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We'll Tell You When It's Time to Tap Tesla

A week ago today, in a strategy story aimed at helping you survive and thrive in today’s whipsaw markets, Chief Investment Strategist Keith Fitz-Gerald told us to put Tesla Motors Inc. (Nasdaq: TSLA) on our “watch lists” for a likely future purchase.

“BP, Tesla is a definite ‘shopping list’ stock,” Keith told me back then. “We’ve been nibbling at it here, and have played it successfully several times. But it’s not yet at the point where I’m ready to jump all the way in. I think my rationale behind Tesla remains upbeat. I mean, you’ve got a real winning combination here – a disruptive sales model, a CEO who’s the most innovative guy on the planet, all the capital in the world that can be brought to bear. I don’t give a rat’s [tail] that New Jersey won’t let the company sell its cars there. There are much bigger opportunities. Wait ’til you see what the company does with China.”

Sometimes I think Keith has a “crystal ball” in his hip pocket…

  • Featured Story

    Monday's STOCK Act Vote Could End a Major Congressional Perk

    Members of Congress could be one step closer this week to losing one of their most profitable perks, thanks to the STOCK Act (Stop Trading on Congressional Knowledge Act).

    The Senate will hold a procedural vote today (Monday) on a bill that prohibits Congress members from using nonpublic information to make stock transactions - known as "insider trading" when conducted by corporate insiders. Today's vote could put a time limit on passing the bill, which the Senate will continue debating this week.

    Congress has faced increasing backlash lately for its growing list of financial advantages over the Americans it represents. A CBS News' "60 Minutes" program in November 2011 exposed Congress insider trading - elected representatives trading stocks related to hot topics being debated in Congress before information had been disclosed to the public.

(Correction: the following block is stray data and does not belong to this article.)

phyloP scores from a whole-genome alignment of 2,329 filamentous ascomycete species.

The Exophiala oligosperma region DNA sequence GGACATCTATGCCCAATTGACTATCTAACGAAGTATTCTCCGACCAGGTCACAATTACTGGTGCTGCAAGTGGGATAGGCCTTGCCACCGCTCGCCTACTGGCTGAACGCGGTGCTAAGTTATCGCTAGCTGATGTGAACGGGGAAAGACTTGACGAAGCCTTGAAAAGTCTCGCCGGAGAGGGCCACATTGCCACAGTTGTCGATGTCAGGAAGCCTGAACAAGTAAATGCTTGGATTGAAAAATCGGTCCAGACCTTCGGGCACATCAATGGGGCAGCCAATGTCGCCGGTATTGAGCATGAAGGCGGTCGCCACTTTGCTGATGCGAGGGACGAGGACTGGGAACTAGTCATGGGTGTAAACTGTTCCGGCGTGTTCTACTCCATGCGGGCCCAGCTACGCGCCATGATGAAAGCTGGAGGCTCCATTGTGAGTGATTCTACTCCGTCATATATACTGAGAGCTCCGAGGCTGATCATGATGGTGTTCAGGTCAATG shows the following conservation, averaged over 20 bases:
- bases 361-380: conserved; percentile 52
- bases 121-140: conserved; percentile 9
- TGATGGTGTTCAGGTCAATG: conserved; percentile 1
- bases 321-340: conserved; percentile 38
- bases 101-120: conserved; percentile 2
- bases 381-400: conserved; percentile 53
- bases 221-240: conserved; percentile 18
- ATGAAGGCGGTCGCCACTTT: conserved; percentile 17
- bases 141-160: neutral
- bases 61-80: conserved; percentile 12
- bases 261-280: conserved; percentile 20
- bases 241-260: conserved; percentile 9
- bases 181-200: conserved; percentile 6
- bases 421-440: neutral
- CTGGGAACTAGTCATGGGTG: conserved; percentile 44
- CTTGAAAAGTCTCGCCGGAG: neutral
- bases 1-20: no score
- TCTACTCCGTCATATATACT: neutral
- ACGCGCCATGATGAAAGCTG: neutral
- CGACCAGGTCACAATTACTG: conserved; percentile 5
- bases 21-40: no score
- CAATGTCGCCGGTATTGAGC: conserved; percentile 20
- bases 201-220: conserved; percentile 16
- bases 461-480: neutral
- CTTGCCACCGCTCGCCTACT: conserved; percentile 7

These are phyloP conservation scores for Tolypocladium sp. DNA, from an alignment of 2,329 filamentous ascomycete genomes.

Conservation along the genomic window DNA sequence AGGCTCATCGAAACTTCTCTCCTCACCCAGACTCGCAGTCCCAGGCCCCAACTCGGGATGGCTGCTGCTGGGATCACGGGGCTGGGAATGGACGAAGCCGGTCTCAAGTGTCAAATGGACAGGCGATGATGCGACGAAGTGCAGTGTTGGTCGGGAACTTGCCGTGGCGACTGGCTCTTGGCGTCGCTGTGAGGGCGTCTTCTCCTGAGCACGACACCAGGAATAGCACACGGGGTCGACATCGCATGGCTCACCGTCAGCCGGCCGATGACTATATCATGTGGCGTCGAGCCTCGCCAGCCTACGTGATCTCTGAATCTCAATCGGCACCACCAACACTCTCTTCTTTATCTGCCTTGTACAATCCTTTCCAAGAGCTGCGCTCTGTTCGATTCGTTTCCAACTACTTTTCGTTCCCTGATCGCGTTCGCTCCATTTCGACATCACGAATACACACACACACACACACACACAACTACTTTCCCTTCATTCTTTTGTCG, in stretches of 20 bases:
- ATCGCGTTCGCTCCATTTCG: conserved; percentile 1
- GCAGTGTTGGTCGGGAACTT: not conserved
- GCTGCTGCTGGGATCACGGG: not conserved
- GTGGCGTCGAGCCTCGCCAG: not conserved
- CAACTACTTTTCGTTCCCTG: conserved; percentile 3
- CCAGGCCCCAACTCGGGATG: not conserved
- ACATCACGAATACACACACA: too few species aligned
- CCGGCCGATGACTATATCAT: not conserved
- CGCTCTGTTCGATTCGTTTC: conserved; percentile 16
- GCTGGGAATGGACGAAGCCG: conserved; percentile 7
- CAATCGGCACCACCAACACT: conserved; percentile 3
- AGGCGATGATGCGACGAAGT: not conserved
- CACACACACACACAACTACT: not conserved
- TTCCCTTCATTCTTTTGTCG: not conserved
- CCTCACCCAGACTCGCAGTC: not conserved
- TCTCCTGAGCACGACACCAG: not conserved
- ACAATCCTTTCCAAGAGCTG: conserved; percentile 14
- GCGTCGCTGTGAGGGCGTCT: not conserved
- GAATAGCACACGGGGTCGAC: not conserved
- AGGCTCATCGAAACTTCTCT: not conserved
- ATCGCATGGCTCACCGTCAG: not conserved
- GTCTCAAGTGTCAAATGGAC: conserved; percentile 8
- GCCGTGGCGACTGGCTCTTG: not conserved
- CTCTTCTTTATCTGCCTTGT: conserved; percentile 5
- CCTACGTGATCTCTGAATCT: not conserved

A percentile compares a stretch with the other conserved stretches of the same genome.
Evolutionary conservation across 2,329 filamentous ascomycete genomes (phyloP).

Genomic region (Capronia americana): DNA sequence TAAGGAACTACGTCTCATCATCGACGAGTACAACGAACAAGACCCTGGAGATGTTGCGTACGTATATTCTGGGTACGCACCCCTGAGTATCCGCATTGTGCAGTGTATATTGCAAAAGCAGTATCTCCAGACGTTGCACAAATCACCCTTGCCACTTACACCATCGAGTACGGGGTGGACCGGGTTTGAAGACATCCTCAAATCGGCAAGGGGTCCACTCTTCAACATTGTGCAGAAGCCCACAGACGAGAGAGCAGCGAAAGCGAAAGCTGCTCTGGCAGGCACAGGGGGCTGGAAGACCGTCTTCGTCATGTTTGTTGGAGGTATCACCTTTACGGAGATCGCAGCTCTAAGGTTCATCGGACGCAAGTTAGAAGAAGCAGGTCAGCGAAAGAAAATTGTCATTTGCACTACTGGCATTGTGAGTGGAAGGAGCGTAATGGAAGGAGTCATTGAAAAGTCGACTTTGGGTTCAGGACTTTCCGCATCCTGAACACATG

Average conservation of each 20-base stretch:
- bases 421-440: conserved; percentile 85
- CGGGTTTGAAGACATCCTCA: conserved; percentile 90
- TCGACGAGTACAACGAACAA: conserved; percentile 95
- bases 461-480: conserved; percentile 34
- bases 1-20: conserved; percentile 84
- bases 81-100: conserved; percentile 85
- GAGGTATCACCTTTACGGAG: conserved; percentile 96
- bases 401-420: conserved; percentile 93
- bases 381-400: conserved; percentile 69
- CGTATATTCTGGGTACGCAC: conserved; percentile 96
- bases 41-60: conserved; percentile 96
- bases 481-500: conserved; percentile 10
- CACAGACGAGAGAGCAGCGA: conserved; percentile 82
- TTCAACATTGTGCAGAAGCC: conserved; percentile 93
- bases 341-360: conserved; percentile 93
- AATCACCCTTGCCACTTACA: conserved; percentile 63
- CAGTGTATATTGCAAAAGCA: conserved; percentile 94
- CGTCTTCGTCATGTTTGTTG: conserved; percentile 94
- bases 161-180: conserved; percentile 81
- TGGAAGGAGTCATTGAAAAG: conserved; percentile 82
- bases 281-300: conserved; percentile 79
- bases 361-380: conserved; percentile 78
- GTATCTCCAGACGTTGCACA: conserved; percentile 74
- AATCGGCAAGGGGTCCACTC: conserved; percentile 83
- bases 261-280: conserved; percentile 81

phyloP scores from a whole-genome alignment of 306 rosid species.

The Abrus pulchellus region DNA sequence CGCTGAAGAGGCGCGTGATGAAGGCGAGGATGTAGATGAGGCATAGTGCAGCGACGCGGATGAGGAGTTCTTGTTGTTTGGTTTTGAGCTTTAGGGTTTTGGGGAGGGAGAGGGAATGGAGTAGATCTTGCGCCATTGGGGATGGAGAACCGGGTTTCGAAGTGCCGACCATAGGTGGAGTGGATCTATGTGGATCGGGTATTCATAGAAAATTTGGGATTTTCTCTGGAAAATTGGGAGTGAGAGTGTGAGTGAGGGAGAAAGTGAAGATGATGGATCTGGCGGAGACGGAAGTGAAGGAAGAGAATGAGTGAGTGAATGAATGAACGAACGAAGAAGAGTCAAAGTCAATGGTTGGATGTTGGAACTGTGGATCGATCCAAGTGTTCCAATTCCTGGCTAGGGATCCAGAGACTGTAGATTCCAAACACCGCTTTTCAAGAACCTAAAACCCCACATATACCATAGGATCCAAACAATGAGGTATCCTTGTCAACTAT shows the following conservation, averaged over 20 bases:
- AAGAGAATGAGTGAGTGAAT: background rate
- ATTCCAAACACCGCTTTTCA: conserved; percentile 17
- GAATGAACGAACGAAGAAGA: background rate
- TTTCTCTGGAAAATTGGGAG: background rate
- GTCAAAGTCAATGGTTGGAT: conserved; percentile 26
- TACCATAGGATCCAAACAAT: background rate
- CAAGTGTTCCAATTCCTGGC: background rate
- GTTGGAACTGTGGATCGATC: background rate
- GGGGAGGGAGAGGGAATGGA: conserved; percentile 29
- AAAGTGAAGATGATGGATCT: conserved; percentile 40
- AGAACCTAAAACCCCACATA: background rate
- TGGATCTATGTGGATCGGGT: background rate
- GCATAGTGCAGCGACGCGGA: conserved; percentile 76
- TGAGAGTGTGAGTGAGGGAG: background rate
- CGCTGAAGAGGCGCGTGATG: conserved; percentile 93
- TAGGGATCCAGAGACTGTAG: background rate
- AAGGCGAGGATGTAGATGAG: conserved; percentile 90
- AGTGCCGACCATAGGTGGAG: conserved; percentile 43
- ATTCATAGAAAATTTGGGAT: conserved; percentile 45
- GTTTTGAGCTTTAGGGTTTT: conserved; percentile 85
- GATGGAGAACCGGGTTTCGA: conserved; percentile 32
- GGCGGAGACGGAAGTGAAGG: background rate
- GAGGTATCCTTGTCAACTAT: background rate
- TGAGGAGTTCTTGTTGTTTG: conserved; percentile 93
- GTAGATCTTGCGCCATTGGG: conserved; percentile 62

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  • U.S. job employment

  • Seven Potential Employment – And Profit – Opportunities With the U.S. unemployment rate steady at 9.1% and President Obama's jobs plan creating more conflict than opportunity, it's hard to believe there are U.S. companies that are hiring.

    But there are.

    Even taking into account the gloomy economic outlook, these companies project growth into next year that will increase revenue and require more employees.

    That's good news for job seekers, but it benefits investors as well, since they will have the opportunity to profit from the higher share prices that come as a result.

    So here are the sectors the most hiring right now, as well as seven companies that could parlay employment opportunities into higher profits.

    Real Job Growth vs. Temp Hires

    Some of the biggest hiring increases are coming from the U.S. auto industry.

    Ford Motor Co. (NYSE: F) recently announced plans to hire as many as 7,000 new workers by the end of 2012. Many of the new positions will help develop new battery-powered cars, but they also reflect the company's improved earnings. After losing $30.1 billion in the period from 2006 through 2008 and borrowing $23.4 billion to survive, Ford earned $9.28 billion over the past two years.

    Ford's improvement spilled into the rest of the auto sector, with both General Motors Co. (NYSE: GM) and Chrysler Group LLC (which is now partnered with Italy's Fiat SpA) ramping up hiring over the past year.

    Healthcare, medical, and drug companies also have picked up hiring in a trend that is expected to continue into 2012. According to human resources publication Benefits Pro, healthcare jobs now account for 10.8% of the total U.S. workforce, including 30,000 new positions created in August when overall U.S. job growth was flat.

    Healthcare stocks have responded to the sector's growth. MSN Money on Oct. 4 posted the top performing stocks so far this year, which included five companies in the medical/healthcare sector boasting gains of 30% or more.

    Still, you must be aware of potential traps when searching for the job-adding sectors. Some companies are only hiring seasonal or temporary workers, and their short-term payroll increases won't translate into stock-price gains.

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